Preparing a more self-aware student with adult self-exploration
Learning how to teach math can be different for everyone. And that’s a good thing
Question: When I edit a review of a math I/th grade level class to 10th grade level, I’m busy changing gradients and tacking up algebra numbers. How should I think about introducing calculus to a student who is stuck in this thinking pattern?
Answer: Self-improvement is a form of self-consciousness. Revising math homework is a part of that self-improvement—and I recommend this strategy to many of my teachers.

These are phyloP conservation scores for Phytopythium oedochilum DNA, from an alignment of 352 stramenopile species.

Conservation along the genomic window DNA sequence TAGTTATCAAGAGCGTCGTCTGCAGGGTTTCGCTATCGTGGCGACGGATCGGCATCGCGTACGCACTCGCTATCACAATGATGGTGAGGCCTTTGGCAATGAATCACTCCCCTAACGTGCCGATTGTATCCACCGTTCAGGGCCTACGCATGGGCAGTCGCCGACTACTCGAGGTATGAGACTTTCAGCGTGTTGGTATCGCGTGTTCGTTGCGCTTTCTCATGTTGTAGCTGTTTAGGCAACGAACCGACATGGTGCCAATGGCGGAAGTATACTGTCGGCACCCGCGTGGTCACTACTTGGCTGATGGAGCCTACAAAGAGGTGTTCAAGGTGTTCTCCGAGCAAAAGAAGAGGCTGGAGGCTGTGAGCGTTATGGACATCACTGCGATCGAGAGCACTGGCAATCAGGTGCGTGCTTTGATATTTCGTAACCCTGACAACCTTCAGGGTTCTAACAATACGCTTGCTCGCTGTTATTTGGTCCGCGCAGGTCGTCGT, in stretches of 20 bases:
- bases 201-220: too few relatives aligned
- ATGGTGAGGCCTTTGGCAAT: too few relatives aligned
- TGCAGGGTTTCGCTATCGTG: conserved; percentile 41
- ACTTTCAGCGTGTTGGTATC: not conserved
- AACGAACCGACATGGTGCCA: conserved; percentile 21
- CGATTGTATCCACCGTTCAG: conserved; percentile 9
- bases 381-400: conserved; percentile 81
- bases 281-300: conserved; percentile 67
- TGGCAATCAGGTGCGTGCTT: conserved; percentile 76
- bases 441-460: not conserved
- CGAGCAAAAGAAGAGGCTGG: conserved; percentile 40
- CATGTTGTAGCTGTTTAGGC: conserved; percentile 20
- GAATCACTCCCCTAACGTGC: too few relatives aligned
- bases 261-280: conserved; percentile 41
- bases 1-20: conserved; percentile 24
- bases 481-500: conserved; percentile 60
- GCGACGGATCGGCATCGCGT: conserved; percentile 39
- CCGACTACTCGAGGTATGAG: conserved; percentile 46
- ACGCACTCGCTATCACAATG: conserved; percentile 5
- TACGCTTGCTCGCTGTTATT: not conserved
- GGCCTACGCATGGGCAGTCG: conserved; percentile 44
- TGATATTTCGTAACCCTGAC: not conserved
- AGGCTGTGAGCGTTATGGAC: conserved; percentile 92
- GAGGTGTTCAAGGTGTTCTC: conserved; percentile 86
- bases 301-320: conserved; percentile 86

Learning how to teach math can be different for everyone. All educators are successful at different levels of math teaching. As our society grows, getting more children ready for college, careers, and daily life is becoming a national goal. A learning style that helps a student reach that goal is important to all of us.
This goes far beyond reviewing the math in the grade level. For example, at my own school, I don’t coach students on interpretation questions. Instead, we brainstorm to develop new theories, explore new and complicated concepts, and increase problem-solving skills by remembering key concepts. What we need to do is look at this homework as an opportunity to do this.
Changing an adult’s thinking patterns doesn’t always mean changing a student’s learning style, but it’s a first step. And in this instance, it can also work to turn students into learners, not processors.